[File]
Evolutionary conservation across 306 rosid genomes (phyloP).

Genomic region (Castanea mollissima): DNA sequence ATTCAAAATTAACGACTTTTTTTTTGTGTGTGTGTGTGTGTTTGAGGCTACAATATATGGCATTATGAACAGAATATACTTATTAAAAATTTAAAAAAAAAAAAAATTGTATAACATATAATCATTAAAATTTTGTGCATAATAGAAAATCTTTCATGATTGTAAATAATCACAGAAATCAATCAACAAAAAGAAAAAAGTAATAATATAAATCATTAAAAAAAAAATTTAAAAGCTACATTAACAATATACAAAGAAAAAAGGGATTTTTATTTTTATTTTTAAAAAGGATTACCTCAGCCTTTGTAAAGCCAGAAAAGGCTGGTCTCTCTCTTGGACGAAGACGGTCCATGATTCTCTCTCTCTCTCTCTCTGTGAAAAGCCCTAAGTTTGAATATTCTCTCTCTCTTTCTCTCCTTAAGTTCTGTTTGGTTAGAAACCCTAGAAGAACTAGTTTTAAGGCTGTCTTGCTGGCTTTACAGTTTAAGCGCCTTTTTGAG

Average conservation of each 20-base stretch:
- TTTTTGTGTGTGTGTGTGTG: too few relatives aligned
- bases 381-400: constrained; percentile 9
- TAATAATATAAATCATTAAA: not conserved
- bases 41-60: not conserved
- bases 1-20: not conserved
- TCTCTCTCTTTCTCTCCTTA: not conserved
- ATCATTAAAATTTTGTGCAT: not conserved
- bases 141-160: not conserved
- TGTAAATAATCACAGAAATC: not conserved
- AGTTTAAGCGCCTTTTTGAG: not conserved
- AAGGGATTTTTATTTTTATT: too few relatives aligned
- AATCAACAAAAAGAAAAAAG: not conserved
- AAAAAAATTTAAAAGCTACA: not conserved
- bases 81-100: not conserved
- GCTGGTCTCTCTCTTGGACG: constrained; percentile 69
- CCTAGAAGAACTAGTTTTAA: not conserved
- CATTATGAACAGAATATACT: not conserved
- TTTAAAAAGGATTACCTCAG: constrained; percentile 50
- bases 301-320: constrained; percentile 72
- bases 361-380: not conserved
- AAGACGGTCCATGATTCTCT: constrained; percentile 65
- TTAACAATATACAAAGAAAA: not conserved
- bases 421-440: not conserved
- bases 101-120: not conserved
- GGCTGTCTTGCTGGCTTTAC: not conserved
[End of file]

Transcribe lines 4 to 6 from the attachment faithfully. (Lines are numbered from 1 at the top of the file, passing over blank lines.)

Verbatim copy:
- TTTTTGTGTGTGTGTGTGTG: too few relatives aligned
- bases 381-400: constrained; percentile 9
- TAATAATATAAATCATTAAA: not conserved